• If you use filters to eliminate channels from the CTV feed, eliminate only analog channels (public access channels are good candidates). Each digital channel contains from 6-10 encoded channels”.

It IS possible to modulate sources above the highest cable channel (125), avoiding the cable operator all together, but that’s a story for another TIP.

 

 

An alternative dual cable architecture, above, avoids the channel sharing problem by simply separating the downstream channels into two physical cables. One cable is dedicated to CTV service and one is dedicated to in-home generated channels. Since in most custom installs the sources are located in a central location such as a rack or cabinet, modulators can be located in the same place and their output combined in one cable to the structured cable enclosure. There, the combined signals are amplified as necessary and split just like the single cable architecture. This is a nice application for a 2,3, or 4 channel modulator. The best one I know of is still the Channel Plus SVM-24. It takes stereo S-video in and is frequency agile on each channel.

The only disadvantage of this design is the TV either needs two “Cable” or RF inputs or, for older TV’s, an external A/B switch. Note that modulators can be set to output either CTV channels or off-air channels so either the “cable” or “Antenna” inputs on receivers can be used.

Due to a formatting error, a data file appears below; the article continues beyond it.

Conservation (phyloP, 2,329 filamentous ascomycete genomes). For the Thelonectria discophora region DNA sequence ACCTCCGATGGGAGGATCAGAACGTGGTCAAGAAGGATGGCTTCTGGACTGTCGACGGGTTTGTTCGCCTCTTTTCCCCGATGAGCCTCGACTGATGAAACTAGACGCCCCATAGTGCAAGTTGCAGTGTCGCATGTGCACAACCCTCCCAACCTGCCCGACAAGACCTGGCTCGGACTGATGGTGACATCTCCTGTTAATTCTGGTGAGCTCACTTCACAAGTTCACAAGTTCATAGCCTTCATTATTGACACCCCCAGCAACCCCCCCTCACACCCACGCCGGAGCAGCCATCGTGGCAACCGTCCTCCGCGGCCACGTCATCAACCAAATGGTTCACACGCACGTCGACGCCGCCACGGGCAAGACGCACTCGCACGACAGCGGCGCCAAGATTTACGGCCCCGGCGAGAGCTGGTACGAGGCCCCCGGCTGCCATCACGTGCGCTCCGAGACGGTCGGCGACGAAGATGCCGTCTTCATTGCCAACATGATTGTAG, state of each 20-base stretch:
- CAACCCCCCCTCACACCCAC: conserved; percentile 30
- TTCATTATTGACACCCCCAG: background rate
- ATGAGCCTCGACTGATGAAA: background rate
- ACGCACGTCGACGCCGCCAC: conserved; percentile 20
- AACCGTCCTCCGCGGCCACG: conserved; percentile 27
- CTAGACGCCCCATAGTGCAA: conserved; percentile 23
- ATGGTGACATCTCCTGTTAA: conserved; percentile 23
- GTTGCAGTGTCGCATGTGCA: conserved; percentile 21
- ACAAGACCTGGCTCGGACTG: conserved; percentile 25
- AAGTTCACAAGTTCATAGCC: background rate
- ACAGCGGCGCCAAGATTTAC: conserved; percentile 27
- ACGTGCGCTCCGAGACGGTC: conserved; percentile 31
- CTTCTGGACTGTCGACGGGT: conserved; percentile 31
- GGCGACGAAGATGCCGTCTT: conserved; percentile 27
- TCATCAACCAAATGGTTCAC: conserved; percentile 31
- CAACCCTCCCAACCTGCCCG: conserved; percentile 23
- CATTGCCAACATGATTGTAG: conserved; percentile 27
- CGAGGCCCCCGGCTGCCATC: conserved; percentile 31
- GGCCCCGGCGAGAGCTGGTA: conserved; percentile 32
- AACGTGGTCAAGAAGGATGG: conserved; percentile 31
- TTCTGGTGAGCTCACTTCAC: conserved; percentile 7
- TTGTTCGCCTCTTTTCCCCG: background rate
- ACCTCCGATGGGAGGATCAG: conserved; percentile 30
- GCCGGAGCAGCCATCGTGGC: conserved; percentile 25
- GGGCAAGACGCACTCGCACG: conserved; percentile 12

Digital Modulating

You might want to check out a new product by ZeeVee Inc. (are all the normal company names taken?) www.zeevee.com, called the ZvBox. It’s designed to take the VGA output from a PC (only), digitally modulate it, using QAM modulation—the same as used by the cable operators—and inject it onto the home’s cable wiring (this definitely takes customer support guts). It’s the only box I know of that contains an inexpensive frequency agile QAM modulator that takes a“regular” video source as it’s input. There are a bunch of digital modulators out there that expect to take a serial MPEG encoded video source. Not too handy. The fact that the box is under $500 is nice enough, but the box contains something more interesting to me. It auto scans and selects unused channels so the customer doesn’t have to. Supposedly, you can use the connected PC to find out what channels are unused. Cool. That’s worth the $500 to use the box as a piece of test equipment.

 

Other TIPS for the Best Picture

  • Keep those outputs terminated! Use self-terminating barrel connectors everywhere you can.
  • Make sure F connectors are screwed on TIGHT.
  • It is perfectly OK to use dual-shield RG6 - copper or plated copper braid with 80% coverage is best. Just make sure the braid isn’t a few strands of aluminum wire that looks like someone added it as an afterthought.
  • Make sure the power supplies for amplifiers and modulators are adequately filtered and are not under rated (the main source of hum noise).

If you have any questions about anything in this TIP or a RF distribution tip, drop me an e-mail at grayson@trainingdept.com I will actually answer it!

For other Training Reels TIPS, visit www.trainingdept.com/html/support.html